By David Hagedorn
Special to The Washington Post
Wednesday, February 11, 2009; F01
Editor's note: Real Entertaining is a new monthly column by chef and former restaurateur David Hagedorn that teaches dinner-party strategies. It replaces his Chef on Call column.
Pundits, if you want to know the exact state of our economy, ask people whose social lives once transpired over $100-per-person restaurant meals.
They're in a severe depression over the prospect of having to entertain at home. The reason? Fear of the unknown.
Many of today's aspiring hosts grew up in families where both parents worked; the domestic know-how that used to be passed down has skipped a generation or two, and they don't know where to start.
Cookbooks and cooking shows don't always offer relief. They perpetuate the myths that entertaining is easy, that anything less than perfect is a failure, that it takes only 30 minutes to prepare delightful meals for company. When reality doesn't live up to the image, insecurity sets in, and fear replaces confidence.
I hate to break it to you, but entertaining is more j-o-b than 1-2-3, and it is not so easy to do it well. But there's good news. It's not so difficult, either, and the reward that comes from having a reputation for social brilliance is incalculable.
It's better to be known as an inspired cook than a perfect one. Polished competence is fine as a goal; if your dishes come out the same way every time, there is probably a missing ingredient: heart.
Valentine's Day presents the perfect opportunity to begin building a solid dinner-party repertoire. There's more to entertaining than just cooking, and a dinner for two is a good way to make that discovery. Starting small and working your way up is a much better strategy than the other way around.
Here's one way to think about it: If you've ever been a successful business manager, you have what it takes to entertain well.
After all, throwing a party is like entering into business. An entrepreneur (host) buys or produces goods (food and drink) the public (guests) wishes to consume, offering them at a reasonable price (free) in return for currency (amusing company) in the hope of generating a profit (goodwill).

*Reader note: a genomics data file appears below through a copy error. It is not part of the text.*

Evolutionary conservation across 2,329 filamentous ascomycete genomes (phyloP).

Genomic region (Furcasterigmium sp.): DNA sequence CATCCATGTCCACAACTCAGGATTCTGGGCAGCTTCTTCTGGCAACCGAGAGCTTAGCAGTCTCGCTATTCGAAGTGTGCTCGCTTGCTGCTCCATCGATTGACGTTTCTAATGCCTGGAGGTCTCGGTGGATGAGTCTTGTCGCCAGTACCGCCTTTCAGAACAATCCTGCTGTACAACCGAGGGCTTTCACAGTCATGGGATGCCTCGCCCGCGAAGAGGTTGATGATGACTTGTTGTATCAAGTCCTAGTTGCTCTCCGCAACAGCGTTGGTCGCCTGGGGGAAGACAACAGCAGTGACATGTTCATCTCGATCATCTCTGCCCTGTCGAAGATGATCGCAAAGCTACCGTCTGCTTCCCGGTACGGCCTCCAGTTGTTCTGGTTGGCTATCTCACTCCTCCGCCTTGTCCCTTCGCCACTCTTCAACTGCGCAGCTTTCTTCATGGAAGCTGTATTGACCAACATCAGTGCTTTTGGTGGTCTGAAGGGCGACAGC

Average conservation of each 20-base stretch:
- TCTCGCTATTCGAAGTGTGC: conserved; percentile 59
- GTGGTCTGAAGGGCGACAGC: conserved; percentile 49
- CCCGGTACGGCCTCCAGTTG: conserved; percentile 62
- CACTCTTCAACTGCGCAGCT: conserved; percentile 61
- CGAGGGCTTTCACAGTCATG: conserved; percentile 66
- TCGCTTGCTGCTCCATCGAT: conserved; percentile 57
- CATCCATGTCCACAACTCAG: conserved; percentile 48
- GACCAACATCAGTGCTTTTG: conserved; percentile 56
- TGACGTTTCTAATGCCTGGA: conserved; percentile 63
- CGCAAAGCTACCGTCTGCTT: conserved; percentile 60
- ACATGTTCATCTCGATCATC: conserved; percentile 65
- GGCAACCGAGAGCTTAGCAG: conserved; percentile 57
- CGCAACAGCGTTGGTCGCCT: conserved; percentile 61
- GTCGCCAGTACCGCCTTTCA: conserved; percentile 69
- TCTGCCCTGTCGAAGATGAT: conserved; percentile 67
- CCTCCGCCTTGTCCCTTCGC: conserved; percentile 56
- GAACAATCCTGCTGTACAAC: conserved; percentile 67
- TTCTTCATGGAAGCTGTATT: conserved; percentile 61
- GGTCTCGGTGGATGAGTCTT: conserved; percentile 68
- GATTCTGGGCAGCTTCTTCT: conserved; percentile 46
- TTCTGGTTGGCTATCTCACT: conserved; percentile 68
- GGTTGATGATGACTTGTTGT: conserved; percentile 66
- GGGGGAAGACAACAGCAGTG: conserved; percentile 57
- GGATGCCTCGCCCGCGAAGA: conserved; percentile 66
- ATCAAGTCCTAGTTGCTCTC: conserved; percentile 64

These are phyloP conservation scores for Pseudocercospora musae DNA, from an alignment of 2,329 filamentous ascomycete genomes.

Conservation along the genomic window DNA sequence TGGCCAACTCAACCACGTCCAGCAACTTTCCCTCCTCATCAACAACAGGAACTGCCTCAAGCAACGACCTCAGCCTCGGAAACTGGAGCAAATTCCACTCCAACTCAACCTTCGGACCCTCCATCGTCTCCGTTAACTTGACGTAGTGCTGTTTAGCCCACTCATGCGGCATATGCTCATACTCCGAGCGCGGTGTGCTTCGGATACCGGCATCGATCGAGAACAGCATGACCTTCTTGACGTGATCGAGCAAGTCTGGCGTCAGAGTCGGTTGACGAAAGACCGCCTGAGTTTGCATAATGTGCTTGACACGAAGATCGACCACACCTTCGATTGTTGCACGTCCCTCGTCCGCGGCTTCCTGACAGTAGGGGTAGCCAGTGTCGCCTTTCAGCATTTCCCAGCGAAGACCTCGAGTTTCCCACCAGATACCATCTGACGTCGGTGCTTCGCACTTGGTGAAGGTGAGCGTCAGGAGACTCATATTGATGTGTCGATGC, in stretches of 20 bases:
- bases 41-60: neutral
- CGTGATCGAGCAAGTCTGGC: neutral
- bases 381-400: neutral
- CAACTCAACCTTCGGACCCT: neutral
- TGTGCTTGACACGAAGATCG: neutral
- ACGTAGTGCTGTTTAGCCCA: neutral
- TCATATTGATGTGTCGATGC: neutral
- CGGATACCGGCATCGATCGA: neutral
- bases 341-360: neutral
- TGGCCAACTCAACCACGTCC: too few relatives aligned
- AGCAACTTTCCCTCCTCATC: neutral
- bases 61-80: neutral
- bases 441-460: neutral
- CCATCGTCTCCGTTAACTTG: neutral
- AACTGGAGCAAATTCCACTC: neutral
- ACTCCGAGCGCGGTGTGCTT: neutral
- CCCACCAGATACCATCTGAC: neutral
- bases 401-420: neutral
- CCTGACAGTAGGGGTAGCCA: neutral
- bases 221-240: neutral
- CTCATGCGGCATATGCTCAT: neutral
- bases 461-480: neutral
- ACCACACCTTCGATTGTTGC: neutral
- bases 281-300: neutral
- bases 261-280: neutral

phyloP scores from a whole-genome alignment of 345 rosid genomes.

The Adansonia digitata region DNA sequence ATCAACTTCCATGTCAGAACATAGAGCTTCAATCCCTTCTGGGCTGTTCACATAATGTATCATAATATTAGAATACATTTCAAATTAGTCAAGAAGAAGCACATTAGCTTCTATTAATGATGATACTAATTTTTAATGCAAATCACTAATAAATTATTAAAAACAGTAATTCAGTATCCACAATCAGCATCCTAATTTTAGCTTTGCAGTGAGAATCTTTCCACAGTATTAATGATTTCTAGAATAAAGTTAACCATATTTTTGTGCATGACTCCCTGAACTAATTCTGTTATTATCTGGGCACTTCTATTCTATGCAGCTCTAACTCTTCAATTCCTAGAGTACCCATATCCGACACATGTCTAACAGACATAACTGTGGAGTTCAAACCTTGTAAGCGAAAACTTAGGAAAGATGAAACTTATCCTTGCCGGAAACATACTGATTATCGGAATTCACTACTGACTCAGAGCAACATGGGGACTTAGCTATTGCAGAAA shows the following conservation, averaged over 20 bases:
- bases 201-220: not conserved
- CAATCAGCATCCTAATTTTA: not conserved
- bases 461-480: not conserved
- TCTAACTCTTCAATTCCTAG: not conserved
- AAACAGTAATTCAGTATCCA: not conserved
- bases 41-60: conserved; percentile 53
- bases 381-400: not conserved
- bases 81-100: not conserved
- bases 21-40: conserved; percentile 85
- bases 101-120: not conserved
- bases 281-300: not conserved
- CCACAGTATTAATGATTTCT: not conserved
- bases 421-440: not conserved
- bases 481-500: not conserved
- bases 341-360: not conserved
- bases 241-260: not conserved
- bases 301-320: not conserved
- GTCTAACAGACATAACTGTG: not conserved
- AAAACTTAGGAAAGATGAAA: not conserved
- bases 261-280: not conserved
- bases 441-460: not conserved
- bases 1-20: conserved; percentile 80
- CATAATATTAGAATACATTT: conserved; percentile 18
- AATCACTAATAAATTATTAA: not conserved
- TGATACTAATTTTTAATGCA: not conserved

The metaphor extends easily.
On Valentine's Day, the host's significant other is the target market. The menu should reflect the current tastes and trends of that market. Shopping is nothing more than stocking inventory to meet demand. The workspace should be outfitted to promote efficiency, with the right tools for the right job. The host should manage time wisely by setting deadlines, multi-tasking, outsourcing and dividing labor. He should be familiar with the product he is offering, which optimally has been tested before being made available to the public.
If need be, he should identify and consult an experienced mentor before it is too late.
And that's where I come in.
I gained my experience the usual way, by ignoring good advice and suffering the consequences. The most valuable admonition came from my grandmother when I threw my first dinner party at age 15. "Do as much as you can ahead of time," she warned.
Had I listened, my classmates might not have been subjected to leathery boeuf bourguignon, noodles cooked until no water remained in the pot, brown broccoli with scrambled egg sauce (Hollandaise) and melted Alaska for dessert.
Now every menu I devise centers on making as little as possible at the last minute. The accompanying Valentine's Day menu relies on that principle, but I placed extra emphasis on making sure none of the components called for much last-minute fussing. There is no one else to amuse the guest while you spend time in the kitchen, and you want to avoid anything that will detract from the romantic atmosphere.